War and Perpetual Adolescence
The urgency I feel isn’t any longer to stop a particular war but to interrupt endless war: to interrupt the narrowly focused geopolitical conversation, conveyed to us over and over by media stenographers, in which lethal intervention — wherever — is always the first and only choice. The uncertainty is never a matter of “if.” It’s only a matter of “when.”
For instance: “The West needs to bolster deterrence in Ukraine by raising the risks and costs to Russia of any renewed major offensive. That requires providing direct military assistance — in far larger amounts than provided to date and including lethal defensive arms.”
The quote, which appeared in the New York Times, is from a recently issued report signed by “eight former senior American officials.” It comes with an assumed certainty and seemingly impenetrable authority. “The report was issued jointly by the Atlantic Council, the Brookings Institution and the Chicago Council on Global Affairs.” One of the insiders who put her name on it was Michèle A. Flournoy, “a former senior Pentagon official who is a leading candidate to serve as defense secretary if Hillary Rodham Clinton is elected president.”
And that’s that. It’s all so pristine and scientific-seeming. Never are the consequences of military action discussed, alluded to or acknowledged in the mainstream media, even though the wreckage of our wars is all around us. That doesn’t matter because grotesque, medieval hostility — beheadings, immolation — emerge from the wreckage. Unlike America’s impersonal, high-tech and regrettably necessary killing, our enemies perpetrate Evil Itself. The over-the-top drama of what they do continually supplants any motivation we have to engage in political self-examination. Fear rules, but fortunately we have the technology and the bottomless budget to defend ourselves.
“What’s truly ‘exceptional’ in twenty-first-century America is any articulated vision of what a land at peace with itself and other nations might be like,” William J. Astore, a retired Air Force lieutenant colonel, wrote recently at TomDispatch.com. “Instead, war, backed by a diet of fear, is the backdrop against which the young have grown to adulthood. It’s the background noise of their world.”
Astore, in his excellent essay called “War Is the New Normal,” offered a number of reasons why militarism has cleared any challenging viewpoint from the corridors of American power. The theory and practice of peace — humanity’s only hope for a viable future — is alive and well. Embracing it in some way, recognizing the need to suppress a tantrum, acknowledge someone else’s humanity and allay short-term desires for the sake of the long-term good, is every child’s transition into adulthood. It’s called growing up. But somehow we’re failing to do so politically; indeed, we seem to be moving backwards.
I say this because I’ve seen and felt it happening in my own lifetime. While the USA has always been a warrior culture, built on a foundation of conquest and exploitation, that’s only been part of the picture. Movements of liberation and the expansion of the mantle of humanity have always been a part of the social—and political — picture as well, but today they seem less so than I can remember. Militarism, in increasingly juvenile intensity, has been getting, it seems, free rein. Why?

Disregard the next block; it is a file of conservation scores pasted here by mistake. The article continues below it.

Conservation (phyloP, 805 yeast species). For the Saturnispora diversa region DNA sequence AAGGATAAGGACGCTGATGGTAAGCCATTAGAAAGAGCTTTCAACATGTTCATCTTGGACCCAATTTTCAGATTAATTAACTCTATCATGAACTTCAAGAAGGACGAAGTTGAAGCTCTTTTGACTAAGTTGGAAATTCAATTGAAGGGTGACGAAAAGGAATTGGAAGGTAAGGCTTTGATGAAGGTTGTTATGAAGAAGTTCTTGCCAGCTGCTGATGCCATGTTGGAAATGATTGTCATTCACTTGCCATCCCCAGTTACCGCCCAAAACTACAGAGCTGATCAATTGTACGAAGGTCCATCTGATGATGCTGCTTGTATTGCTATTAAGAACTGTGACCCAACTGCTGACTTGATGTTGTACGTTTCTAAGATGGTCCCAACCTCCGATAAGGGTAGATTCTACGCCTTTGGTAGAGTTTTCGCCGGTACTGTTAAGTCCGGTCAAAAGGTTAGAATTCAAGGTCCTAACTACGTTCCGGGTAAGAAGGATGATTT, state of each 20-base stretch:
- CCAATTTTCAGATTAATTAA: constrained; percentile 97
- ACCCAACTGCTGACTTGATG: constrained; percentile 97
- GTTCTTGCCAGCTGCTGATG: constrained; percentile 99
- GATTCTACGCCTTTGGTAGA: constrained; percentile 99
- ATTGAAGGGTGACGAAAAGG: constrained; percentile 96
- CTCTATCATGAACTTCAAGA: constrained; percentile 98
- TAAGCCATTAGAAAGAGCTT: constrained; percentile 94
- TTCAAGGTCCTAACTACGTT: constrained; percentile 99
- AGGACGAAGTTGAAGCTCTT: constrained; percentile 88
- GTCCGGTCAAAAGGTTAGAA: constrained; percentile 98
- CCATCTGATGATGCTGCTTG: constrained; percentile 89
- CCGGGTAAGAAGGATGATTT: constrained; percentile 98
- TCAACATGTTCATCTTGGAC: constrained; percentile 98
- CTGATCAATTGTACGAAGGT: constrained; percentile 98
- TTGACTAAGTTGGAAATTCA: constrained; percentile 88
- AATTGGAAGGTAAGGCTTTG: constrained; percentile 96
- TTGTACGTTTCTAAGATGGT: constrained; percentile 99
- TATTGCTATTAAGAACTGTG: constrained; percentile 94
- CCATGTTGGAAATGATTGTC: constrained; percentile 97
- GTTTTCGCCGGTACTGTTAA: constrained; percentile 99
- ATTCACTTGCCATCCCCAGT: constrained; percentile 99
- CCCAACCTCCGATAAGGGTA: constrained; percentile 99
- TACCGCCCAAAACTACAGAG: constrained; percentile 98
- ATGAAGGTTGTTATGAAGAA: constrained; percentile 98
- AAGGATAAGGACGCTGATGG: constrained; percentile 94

Reason number one, according to Astore’s analysis, is “the privatization of war”: its takeover by corporate America. There was a time when “war profiteer” was an epithet, a name for someone who would sully national ideals to make a profit on the mobilization for war. There was also a time when people opposed, in large, vocal numbers, the commercialization of Christmas. In both cases, the old idealism has been poisoned by money.
Here’s how Barbara Ehrenreich puts it in her book Blood Rites: “Meanwhile, war has dug itself into economic systems, where it offers a livelihood to millions, rather than to just a handful of craftsmen and professional soldiers. It has lodged in our souls as a kind of religion, a quick tonic for political malaise and a bracing antidote to the moral torpor of consumerist, market-driven cultures.”
Commercialism, as an end in itself, has no interest in what’s good for us or, even less so, what’s good for the future. Like cancer, it destroys its host. What we need to survive on this planet is not a global defense budget that eclipses every other human need.
Astore’s second reason for our state of endless war flows from the first: “the embrace of the national security state by both major parties.” This is a symptom, of course, as well as a cause. It’s also an indication that our democracy, at least at the national level, has gone the way of Christmas. We have a democracy-for-profit, which means that Barack Obama, elected on an enormous — indeed, global — peace mandate, has proceeded through his presidency as Bush Lite, modifying but perpetuating our state of endless war. Understanding peace may be a prerequisite for adulthood, but politically we’re caught in perpetual adolescence.
The prime requirement of war is “an enemy.” And the first thing we do when we’re at war is dehumanize that enemy. And as long as we’re at war, that enemy must stay dehumanized, which explains the shocking weirdness, outed last month, of the behavior of North Miami Beach’s police department — acting as a brigade on our war’s domestic front — which was caught using mugshots of real people (men of color, of course) as shooting range targets.
It’s all part of the endless war. This particular incident was still publicly shocking, fortunately, and the city council was humiliated into banning the practice when clergy and others from around the country began posting pictures of themselves on Facebook with the hashtag #UseMeInstead.
And it worked: conversation interrupted. I wish I knew how we could stop dehumanization practices just as effectively when we commit them beyond our own borders.